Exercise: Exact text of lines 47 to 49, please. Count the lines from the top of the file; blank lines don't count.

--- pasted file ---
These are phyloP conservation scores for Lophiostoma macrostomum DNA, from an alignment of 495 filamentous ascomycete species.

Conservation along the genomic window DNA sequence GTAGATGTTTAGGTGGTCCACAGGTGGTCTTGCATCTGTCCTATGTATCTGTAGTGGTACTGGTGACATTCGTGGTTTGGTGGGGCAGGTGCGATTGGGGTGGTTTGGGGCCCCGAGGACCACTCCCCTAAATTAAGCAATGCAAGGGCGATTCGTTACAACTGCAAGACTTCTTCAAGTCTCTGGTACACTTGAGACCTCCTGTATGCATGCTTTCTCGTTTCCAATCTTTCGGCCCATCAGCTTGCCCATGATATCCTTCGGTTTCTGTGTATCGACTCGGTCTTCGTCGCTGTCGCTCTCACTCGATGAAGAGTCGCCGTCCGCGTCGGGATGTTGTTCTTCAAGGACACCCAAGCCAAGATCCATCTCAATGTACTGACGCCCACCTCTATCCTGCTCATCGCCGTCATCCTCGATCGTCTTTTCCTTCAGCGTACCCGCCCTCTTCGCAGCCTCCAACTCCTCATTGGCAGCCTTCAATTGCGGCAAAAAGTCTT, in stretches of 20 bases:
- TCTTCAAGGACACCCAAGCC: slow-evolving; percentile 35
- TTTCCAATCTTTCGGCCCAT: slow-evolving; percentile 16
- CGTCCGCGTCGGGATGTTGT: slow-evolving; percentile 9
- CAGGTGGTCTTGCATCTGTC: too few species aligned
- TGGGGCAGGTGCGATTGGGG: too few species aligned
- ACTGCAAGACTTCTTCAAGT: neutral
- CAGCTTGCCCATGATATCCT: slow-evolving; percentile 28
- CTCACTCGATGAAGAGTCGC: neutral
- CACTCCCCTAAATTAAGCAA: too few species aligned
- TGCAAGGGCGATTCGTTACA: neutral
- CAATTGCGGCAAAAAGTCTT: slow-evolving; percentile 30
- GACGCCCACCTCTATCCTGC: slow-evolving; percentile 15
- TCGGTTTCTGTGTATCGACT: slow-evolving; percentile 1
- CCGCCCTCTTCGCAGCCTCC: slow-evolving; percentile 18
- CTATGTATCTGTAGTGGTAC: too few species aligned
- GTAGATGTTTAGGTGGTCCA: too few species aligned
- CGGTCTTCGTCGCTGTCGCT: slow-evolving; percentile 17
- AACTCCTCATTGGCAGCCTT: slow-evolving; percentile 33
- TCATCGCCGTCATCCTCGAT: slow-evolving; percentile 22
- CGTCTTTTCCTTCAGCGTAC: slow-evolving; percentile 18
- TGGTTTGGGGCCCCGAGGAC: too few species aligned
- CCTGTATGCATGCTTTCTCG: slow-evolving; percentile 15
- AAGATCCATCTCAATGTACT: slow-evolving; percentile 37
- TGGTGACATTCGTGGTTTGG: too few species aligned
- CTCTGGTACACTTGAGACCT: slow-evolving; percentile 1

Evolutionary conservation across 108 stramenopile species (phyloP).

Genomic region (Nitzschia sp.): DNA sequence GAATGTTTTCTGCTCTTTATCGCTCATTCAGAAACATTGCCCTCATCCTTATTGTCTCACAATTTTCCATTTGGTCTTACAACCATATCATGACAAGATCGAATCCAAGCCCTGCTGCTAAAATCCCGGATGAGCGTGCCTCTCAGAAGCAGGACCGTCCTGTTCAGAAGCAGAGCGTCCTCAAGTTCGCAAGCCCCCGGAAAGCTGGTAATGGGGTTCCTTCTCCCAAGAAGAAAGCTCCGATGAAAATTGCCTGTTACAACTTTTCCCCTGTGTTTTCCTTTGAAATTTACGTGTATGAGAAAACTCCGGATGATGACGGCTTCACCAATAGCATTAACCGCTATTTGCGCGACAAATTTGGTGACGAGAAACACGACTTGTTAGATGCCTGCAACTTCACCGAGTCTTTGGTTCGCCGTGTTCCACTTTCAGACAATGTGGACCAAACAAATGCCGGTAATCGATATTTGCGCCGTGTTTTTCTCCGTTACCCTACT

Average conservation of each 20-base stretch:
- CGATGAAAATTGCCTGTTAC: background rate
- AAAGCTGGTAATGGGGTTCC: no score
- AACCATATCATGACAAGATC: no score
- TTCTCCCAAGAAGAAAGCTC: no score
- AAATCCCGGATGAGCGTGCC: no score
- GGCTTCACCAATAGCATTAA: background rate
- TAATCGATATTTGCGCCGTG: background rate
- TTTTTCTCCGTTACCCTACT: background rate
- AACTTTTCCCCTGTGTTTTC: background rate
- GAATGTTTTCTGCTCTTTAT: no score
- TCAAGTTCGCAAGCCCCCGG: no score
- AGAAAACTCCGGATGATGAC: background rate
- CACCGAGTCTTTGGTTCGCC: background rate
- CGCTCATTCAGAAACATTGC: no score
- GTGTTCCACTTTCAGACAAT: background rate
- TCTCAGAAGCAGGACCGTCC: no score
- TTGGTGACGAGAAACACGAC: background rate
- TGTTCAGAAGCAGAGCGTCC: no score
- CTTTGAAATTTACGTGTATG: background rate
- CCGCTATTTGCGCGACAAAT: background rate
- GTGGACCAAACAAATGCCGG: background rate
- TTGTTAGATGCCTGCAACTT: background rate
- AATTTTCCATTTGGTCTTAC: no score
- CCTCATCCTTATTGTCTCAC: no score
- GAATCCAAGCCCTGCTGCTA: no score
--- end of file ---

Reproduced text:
- TTGGTGACGAGAAACACGAC: background rate
- TGTTCAGAAGCAGAGCGTCC: no score
- CTTTGAAATTTACGTGTATG: background rate